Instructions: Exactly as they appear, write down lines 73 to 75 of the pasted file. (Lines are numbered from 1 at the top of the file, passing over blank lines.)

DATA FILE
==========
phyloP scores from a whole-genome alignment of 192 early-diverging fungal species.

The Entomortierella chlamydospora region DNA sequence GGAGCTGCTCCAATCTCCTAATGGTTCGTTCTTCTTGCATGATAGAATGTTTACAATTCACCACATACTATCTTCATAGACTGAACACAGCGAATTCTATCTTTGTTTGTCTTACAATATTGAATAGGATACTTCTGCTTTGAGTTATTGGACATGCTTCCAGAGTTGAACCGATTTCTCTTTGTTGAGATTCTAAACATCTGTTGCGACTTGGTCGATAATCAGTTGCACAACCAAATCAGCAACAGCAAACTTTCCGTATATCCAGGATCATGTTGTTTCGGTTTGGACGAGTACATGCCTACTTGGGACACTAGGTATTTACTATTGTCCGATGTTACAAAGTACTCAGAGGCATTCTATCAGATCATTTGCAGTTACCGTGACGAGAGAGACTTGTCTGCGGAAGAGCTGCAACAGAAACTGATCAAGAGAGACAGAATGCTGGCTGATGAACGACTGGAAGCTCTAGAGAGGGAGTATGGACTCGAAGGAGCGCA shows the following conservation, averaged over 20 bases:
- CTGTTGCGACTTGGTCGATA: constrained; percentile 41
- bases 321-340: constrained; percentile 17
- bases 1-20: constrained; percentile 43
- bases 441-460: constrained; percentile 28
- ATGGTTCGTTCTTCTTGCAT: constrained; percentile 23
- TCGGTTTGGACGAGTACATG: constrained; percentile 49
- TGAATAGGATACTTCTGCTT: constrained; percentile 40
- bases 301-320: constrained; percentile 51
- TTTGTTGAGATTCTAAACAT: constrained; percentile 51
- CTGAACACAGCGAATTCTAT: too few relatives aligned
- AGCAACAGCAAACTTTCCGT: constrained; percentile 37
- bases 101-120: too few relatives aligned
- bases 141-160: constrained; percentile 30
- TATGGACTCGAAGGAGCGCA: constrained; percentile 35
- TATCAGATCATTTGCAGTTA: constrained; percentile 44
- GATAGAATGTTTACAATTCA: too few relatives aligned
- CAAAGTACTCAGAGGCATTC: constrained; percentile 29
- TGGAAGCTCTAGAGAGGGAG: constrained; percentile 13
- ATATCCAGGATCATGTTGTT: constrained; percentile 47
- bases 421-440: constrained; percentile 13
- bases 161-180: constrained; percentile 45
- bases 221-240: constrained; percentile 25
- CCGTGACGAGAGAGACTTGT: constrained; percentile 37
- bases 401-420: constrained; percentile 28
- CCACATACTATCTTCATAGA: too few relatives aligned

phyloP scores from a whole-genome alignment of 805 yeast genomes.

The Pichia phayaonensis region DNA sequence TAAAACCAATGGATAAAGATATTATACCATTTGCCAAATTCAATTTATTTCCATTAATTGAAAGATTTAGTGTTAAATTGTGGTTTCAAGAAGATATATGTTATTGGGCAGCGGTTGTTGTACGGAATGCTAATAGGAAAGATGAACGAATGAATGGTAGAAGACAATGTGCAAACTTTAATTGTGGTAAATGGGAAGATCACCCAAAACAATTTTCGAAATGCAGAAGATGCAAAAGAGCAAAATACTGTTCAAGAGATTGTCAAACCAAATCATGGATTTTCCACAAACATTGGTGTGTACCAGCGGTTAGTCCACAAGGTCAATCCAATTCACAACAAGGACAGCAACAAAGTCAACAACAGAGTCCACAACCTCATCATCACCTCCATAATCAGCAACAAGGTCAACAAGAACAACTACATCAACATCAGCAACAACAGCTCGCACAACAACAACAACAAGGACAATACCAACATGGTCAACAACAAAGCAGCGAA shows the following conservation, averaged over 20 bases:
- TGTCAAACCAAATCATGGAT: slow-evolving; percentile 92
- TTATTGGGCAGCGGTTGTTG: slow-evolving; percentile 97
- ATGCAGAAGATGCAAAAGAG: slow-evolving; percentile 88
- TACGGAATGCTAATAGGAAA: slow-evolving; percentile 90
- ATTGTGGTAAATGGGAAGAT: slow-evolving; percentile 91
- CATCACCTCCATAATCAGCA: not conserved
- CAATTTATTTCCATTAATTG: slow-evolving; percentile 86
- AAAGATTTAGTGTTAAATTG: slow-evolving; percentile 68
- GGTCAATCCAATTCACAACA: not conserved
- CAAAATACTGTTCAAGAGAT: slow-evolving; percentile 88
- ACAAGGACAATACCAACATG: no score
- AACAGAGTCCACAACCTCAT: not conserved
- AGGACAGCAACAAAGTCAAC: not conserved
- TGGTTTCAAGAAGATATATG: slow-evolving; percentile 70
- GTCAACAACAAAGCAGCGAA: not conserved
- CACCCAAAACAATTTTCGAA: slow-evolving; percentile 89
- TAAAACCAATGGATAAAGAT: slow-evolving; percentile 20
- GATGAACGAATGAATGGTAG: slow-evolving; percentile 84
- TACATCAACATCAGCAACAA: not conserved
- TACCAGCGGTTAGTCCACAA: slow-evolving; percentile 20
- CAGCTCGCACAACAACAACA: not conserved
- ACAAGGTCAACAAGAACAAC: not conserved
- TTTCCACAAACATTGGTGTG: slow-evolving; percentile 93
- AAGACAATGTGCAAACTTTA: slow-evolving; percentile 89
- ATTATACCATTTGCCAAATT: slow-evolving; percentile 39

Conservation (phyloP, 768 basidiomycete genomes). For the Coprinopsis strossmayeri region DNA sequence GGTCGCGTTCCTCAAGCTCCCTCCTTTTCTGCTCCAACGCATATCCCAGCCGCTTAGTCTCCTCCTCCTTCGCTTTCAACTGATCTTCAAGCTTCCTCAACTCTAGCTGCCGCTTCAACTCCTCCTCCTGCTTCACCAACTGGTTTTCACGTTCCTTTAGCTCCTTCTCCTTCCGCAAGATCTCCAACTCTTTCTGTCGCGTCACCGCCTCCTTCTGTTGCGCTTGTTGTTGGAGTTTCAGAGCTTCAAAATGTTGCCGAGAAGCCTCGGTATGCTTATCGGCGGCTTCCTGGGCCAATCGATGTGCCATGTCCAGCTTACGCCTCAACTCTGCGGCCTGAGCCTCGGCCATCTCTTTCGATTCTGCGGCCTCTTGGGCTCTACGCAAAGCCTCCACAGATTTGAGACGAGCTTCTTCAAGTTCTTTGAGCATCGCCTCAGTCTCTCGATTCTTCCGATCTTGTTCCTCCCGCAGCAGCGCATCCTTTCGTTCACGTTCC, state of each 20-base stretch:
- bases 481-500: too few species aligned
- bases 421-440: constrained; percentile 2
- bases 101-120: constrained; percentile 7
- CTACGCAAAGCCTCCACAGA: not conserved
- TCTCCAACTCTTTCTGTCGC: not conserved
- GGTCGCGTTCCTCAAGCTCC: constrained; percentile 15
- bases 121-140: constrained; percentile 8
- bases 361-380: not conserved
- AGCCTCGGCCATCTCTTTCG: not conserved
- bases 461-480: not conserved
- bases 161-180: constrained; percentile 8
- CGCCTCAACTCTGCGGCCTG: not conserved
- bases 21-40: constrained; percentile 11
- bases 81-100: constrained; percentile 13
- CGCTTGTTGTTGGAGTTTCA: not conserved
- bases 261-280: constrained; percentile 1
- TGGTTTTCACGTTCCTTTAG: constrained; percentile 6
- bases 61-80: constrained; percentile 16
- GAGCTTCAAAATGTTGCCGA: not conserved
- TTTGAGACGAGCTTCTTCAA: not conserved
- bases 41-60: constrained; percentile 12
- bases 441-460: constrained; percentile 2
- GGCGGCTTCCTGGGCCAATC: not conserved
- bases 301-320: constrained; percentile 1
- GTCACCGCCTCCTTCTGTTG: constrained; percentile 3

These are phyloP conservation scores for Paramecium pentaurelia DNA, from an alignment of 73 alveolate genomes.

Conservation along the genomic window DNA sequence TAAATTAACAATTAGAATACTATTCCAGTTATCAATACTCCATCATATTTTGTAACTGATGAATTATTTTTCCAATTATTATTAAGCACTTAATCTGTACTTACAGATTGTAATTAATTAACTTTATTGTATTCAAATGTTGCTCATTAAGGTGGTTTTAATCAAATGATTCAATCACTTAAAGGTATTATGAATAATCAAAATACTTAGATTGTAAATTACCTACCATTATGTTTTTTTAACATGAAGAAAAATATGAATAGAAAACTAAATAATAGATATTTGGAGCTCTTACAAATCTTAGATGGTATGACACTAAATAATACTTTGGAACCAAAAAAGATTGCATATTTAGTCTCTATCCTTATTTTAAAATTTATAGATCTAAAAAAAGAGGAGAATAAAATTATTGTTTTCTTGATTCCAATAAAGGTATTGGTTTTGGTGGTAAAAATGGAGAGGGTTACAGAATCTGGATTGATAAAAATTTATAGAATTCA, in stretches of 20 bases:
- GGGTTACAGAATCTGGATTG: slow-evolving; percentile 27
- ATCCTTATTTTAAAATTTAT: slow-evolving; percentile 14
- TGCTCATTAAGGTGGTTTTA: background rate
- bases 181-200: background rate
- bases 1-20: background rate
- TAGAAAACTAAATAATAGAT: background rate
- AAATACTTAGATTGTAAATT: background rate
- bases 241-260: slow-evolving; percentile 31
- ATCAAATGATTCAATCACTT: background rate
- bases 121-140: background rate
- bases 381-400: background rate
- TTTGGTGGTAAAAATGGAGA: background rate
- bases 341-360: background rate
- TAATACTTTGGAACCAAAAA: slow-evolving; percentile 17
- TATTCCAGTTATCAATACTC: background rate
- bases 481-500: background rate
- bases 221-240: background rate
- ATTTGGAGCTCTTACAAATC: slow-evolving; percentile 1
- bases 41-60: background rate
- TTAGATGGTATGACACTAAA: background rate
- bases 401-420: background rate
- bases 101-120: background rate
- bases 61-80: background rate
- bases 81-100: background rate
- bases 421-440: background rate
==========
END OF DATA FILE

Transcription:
- bases 61-80: constrained; percentile 16
- GAGCTTCAAAATGTTGCCGA: not conserved
- TTTGAGACGAGCTTCTTCAA: not conserved